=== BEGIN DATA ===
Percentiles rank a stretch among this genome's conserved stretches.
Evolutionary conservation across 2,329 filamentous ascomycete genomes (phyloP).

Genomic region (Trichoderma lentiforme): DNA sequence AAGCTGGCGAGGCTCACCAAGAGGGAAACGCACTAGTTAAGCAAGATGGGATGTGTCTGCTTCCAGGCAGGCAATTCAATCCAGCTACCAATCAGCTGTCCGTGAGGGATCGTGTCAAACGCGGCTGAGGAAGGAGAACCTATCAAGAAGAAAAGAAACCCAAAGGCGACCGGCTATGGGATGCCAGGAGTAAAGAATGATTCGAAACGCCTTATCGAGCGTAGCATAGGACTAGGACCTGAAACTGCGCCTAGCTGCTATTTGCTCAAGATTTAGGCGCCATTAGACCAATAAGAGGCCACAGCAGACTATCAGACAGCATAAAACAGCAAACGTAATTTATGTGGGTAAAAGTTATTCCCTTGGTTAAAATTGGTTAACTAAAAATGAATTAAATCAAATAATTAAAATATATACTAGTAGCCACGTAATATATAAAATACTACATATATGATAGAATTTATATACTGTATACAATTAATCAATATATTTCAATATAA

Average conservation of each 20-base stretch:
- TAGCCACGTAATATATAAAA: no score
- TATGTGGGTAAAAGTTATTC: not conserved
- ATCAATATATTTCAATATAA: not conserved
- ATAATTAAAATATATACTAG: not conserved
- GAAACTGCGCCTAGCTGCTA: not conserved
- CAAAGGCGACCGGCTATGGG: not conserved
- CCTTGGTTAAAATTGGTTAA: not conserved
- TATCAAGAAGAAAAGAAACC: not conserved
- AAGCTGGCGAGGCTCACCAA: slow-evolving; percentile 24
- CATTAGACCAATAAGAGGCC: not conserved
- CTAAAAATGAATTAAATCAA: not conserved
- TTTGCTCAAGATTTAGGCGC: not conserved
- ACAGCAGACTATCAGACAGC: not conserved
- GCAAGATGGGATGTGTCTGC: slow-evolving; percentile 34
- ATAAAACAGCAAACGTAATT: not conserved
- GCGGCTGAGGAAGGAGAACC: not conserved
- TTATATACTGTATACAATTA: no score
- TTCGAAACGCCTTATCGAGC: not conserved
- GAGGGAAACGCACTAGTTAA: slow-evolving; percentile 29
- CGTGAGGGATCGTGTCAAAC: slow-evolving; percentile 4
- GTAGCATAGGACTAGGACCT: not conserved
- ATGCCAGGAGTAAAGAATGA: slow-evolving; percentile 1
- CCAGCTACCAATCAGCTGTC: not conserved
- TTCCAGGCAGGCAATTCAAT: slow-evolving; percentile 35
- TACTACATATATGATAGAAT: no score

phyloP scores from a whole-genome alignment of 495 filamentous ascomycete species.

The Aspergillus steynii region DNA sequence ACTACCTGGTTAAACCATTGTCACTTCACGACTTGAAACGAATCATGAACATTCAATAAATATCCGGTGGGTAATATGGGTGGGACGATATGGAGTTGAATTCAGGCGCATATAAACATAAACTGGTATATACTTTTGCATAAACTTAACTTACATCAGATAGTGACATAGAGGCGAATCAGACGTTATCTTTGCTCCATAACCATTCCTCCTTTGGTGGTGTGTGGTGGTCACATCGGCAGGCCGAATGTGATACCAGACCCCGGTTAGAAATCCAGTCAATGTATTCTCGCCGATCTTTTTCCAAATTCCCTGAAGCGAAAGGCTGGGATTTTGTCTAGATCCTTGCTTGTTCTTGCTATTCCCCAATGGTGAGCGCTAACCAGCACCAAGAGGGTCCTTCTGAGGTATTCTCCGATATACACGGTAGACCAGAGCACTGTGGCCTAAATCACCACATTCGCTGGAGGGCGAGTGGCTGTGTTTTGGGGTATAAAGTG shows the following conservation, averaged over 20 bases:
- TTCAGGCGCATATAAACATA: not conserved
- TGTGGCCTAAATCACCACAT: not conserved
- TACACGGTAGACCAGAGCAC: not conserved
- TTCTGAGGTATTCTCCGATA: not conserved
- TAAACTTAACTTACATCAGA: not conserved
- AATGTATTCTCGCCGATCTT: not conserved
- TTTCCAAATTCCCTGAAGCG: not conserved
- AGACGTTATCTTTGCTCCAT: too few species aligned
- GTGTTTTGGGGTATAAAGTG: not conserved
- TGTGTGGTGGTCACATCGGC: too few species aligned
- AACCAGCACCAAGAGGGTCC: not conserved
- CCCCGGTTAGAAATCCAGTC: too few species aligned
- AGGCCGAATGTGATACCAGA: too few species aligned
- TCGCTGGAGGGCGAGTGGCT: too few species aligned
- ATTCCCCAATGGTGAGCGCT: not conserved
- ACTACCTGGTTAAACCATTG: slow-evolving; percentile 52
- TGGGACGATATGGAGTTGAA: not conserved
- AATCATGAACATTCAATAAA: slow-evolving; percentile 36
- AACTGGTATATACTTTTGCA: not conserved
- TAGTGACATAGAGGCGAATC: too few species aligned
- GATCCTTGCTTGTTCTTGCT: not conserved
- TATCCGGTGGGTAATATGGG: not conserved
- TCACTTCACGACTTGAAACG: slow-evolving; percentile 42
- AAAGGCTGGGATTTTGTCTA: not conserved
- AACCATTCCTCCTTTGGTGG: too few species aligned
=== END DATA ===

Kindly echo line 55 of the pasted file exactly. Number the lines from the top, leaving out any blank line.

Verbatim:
- AAAGGCTGGGATTTTGTCTA: not conserved